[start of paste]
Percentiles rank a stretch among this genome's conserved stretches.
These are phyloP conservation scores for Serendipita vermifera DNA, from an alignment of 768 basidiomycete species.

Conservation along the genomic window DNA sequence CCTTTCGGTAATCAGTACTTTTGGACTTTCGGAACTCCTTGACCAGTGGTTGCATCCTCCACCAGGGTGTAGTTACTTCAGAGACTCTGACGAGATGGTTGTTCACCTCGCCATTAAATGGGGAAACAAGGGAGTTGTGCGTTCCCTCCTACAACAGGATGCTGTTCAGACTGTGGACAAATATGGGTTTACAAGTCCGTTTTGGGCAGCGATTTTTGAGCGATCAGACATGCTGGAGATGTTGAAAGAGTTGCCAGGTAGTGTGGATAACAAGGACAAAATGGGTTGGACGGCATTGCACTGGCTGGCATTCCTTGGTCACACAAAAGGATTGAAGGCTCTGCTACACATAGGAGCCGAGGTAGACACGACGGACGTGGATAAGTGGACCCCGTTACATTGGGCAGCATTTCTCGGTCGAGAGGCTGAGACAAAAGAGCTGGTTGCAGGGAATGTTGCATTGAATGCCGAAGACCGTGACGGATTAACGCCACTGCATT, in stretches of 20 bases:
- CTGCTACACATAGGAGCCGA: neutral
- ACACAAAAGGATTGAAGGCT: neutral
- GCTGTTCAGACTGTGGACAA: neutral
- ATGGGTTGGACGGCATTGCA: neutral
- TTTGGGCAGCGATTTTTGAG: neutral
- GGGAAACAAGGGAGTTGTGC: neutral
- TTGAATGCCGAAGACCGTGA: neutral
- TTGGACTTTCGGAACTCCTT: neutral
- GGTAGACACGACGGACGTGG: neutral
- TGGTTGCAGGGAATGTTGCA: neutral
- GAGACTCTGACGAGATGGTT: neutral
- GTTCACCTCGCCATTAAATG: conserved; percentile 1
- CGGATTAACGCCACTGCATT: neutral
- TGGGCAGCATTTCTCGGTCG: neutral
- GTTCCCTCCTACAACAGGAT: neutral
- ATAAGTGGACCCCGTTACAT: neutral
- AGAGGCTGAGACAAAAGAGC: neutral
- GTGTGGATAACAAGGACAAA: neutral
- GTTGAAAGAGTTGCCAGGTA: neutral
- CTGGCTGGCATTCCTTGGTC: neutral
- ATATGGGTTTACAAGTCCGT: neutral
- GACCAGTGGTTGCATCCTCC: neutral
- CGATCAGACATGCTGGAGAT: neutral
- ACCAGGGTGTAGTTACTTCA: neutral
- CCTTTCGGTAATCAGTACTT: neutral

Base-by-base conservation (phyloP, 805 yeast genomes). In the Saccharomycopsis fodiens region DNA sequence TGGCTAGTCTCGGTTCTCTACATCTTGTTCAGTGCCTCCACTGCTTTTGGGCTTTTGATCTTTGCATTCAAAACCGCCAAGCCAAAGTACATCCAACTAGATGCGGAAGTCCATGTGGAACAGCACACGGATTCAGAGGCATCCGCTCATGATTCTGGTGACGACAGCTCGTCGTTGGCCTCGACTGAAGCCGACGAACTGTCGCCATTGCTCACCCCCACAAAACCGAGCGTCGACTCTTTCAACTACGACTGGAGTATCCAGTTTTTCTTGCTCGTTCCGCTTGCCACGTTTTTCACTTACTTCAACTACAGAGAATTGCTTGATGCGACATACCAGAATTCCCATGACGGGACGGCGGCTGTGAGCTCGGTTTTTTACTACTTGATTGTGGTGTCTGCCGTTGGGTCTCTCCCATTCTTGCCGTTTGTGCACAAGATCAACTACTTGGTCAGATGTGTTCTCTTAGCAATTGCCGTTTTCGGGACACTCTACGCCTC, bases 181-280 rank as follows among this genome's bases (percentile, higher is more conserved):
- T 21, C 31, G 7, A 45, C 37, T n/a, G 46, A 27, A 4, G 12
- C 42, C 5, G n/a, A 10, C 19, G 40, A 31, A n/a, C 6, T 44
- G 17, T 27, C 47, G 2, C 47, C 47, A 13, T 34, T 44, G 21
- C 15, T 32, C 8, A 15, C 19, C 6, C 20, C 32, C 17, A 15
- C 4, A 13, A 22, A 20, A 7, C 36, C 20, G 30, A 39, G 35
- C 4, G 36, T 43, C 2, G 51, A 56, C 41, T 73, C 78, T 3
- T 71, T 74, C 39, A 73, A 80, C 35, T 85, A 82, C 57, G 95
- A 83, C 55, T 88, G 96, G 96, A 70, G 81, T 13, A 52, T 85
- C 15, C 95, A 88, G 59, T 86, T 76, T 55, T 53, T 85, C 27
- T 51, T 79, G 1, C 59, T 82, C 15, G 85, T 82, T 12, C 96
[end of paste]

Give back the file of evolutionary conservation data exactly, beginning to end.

Percentiles rank a stretch among this genome's conserved stretches.
These are phyloP conservation scores for Serendipita vermifera DNA, from an alignment of 768 basidiomycete species.

Conservation along the genomic window DNA sequence CCTTTCGGTAATCAGTACTTTTGGACTTTCGGAACTCCTTGACCAGTGGTTGCATCCTCCACCAGGGTGTAGTTACTTCAGAGACTCTGACGAGATGGTTGTTCACCTCGCCATTAAATGGGGAAACAAGGGAGTTGTGCGTTCCCTCCTACAACAGGATGCTGTTCAGACTGTGGACAAATATGGGTTTACAAGTCCGTTTTGGGCAGCGATTTTTGAGCGATCAGACATGCTGGAGATGTTGAAAGAGTTGCCAGGTAGTGTGGATAACAAGGACAAAATGGGTTGGACGGCATTGCACTGGCTGGCATTCCTTGGTCACACAAAAGGATTGAAGGCTCTGCTACACATAGGAGCCGAGGTAGACACGACGGACGTGGATAAGTGGACCCCGTTACATTGGGCAGCATTTCTCGGTCGAGAGGCTGAGACAAAAGAGCTGGTTGCAGGGAATGTTGCATTGAATGCCGAAGACCGTGACGGATTAACGCCACTGCATT, in stretches of 20 bases:
- CTGCTACACATAGGAGCCGA: neutral
- ACACAAAAGGATTGAAGGCT: neutral
- GCTGTTCAGACTGTGGACAA: neutral
- ATGGGTTGGACGGCATTGCA: neutral
- TTTGGGCAGCGATTTTTGAG: neutral
- GGGAAACAAGGGAGTTGTGC: neutral
- TTGAATGCCGAAGACCGTGA: neutral
- TTGGACTTTCGGAACTCCTT: neutral
- GGTAGACACGACGGACGTGG: neutral
- TGGTTGCAGGGAATGTTGCA: neutral
- GAGACTCTGACGAGATGGTT: neutral
- GTTCACCTCGCCATTAAATG: conserved; percentile 1
- CGGATTAACGCCACTGCATT: neutral
- TGGGCAGCATTTCTCGGTCG: neutral
- GTTCCCTCCTACAACAGGAT: neutral
- ATAAGTGGACCCCGTTACAT: neutral
- AGAGGCTGAGACAAAAGAGC: neutral
- GTGTGGATAACAAGGACAAA: neutral
- GTTGAAAGAGTTGCCAGGTA: neutral
- CTGGCTGGCATTCCTTGGTC: neutral
- ATATGGGTTTACAAGTCCGT: neutral
- GACCAGTGGTTGCATCCTCC: neutral
- CGATCAGACATGCTGGAGAT: neutral
- ACCAGGGTGTAGTTACTTCA: neutral
- CCTTTCGGTAATCAGTACTT: neutral

Base-by-base conservation (phyloP, 805 yeast genomes). In the Saccharomycopsis fodiens region DNA sequence TGGCTAGTCTCGGTTCTCTACATCTTGTTCAGTGCCTCCACTGCTTTTGGGCTTTTGATCTTTGCATTCAAAACCGCCAAGCCAAAGTACATCCAACTAGATGCGGAAGTCCATGTGGAACAGCACACGGATTCAGAGGCATCCGCTCATGATTCTGGTGACGACAGCTCGTCGTTGGCCTCGACTGAAGCCGACGAACTGTCGCCATTGCTCACCCCCACAAAACCGAGCGTCGACTCTTTCAACTACGACTGGAGTATCCAGTTTTTCTTGCTCGTTCCGCTTGCCACGTTTTTCACTTACTTCAACTACAGAGAATTGCTTGATGCGACATACCAGAATTCCCATGACGGGACGGCGGCTGTGAGCTCGGTTTTTTACTACTTGATTGTGGTGTCTGCCGTTGGGTCTCTCCCATTCTTGCCGTTTGTGCACAAGATCAACTACTTGGTCAGATGTGTTCTCTTAGCAATTGCCGTTTTCGGGACACTCTACGCCTC, bases 181-280 rank as follows among this genome's bases (percentile, higher is more conserved):
- T 21, C 31, G 7, A 45, C 37, T n/a, G 46, A 27, A 4, G 12
- C 42, C 5, G n/a, A 10, C 19, G 40, A 31, A n/a, C 6, T 44
- G 17, T 27, C 47, G 2, C 47, C 47, A 13, T 34, T 44, G 21
- C 15, T 32, C 8, A 15, C 19, C 6, C 20, C 32, C 17, A 15
- C 4, A 13, A 22, A 20, A 7, C 36, C 20, G 30, A 39, G 35
- C 4, G 36, T 43, C 2, G 51, A 56, C 41, T 73, C 78, T 3
- T 71, T 74, C 39, A 73, A 80, C 35, T 85, A 82, C 57, G 95
- A 83, C 55, T 88, G 96, G 96, A 70, G 81, T 13, A 52, T 85
- C 15, C 95, A 88, G 59, T 86, T 76, T 55, T 53, T 85, C 27
- T 51, T 79, G 1, C 59, T 82, C 15, G 85, T 82, T 12, C 96